Patients who have visited or plan to travel to South or Central America should also ask GPs if they are concerned about sexual transmission of the Zika virus, Public Health England (PHE) has advised.
The WHO has now declared the spread of the virus – which has been linked to thousands of cases of microcephaly in babies in South America – to be an international emergency.
The Zika virus is mainly transmitted by the bite of an infected female Aedes mosquito, which is common across the world – but does not live in the UK, as the temperature is not consistently high enough for it to breed.
PHE has advised that if a person acquires Zika abroad and becomes ill upon their return, any public health risk is ‘negligible’ because the mosquito does not live in the UK.
Advice published this week by the Royal College of Obstetricians and Gynaecologists says pregnant women recently returned to the UK from countries with an ongoing outbreak of the Zika virus should inform their obstetrician, midwife or GP that they may have been exposed so that they can be monitored and/or tested.
PHE advice says that a ‘single probable case’ of sexual transmission of the Zika virus has been reported, and the virus has been shown to be present in semen, but the risk of sexual transmission is thought to be very low.
PHE recommends that male travellers should use condoms for at least 28 days following return from an active Zika transmission area if they had no symptoms of unexplained fever and rash and for six months following recovery if they did experience symptoms.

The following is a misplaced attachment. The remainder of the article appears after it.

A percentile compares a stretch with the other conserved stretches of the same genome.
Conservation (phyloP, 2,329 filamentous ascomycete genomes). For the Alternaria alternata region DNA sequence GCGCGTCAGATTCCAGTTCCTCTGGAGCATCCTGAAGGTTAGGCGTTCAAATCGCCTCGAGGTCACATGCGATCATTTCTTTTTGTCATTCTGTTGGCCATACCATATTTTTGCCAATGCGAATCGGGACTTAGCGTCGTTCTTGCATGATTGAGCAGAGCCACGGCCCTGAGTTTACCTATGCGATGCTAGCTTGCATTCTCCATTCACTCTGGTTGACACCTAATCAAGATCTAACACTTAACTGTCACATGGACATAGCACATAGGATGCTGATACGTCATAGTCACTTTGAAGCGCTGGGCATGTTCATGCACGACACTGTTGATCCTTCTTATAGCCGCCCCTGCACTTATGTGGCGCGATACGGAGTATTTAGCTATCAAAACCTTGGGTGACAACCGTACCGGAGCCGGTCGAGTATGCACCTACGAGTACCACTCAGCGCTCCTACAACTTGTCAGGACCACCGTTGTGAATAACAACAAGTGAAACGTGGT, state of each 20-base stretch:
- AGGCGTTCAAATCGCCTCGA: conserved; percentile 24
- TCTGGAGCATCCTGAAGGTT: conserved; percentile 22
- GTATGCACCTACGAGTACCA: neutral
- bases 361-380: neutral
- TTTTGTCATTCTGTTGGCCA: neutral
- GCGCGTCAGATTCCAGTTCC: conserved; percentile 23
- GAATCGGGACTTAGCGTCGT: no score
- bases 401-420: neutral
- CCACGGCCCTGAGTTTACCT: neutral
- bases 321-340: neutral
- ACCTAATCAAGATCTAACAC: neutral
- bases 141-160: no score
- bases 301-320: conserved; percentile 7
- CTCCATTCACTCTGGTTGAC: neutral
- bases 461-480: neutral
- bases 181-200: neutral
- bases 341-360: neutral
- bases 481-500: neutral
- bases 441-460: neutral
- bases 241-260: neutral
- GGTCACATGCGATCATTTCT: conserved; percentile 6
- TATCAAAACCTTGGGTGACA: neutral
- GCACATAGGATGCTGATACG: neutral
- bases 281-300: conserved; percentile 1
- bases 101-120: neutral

Female patients who are pregnant or planning to become pregnant should consider avoiding travel to areas of active Zika transmission at this moment in time, it added.
GP travel advice
There is no vaccine or drug to prevent Zika infection. Travellers should take insect bite avoidance measures to reduce their risk of infection, such as by applying DEET to exposed skin and wearing light cover-up clothing.
A total of six cases have been confirmed in UK travellers between 2014 and the end of January 2016.
All had recently visited South and Central American countries, including Colombia, Guyana, Venezuela, Suriname and Mexico.
The majority of people affected have minimal to no symptoms, but those that do typically exhibit a mild febrile disease over two to seven days. Usual symptoms include a low-grade fever, joint pain, rashes, conjunctivitis, headaches, eye pain and muscle pain.
Serious complications and death are uncommon, but WHO experts now ‘strongly suspect’ a causal link between the virus and congenital brain malformations – most notably microcephaly – when women are infected during pregnancy.
WHO director general Margaret Chan said on Monday: ‘I am now declaring that the recent cluster of microcephaly cases and other neurological disorders reported in Brazil, following a similar cluster in French Polynesia in 2014, constitutes a public health emergency of international concern.
‘At present, the most important protective measures are the control of mosquito populations and the prevention of mosquito bites in at-risk individuals, especially pregnant women.’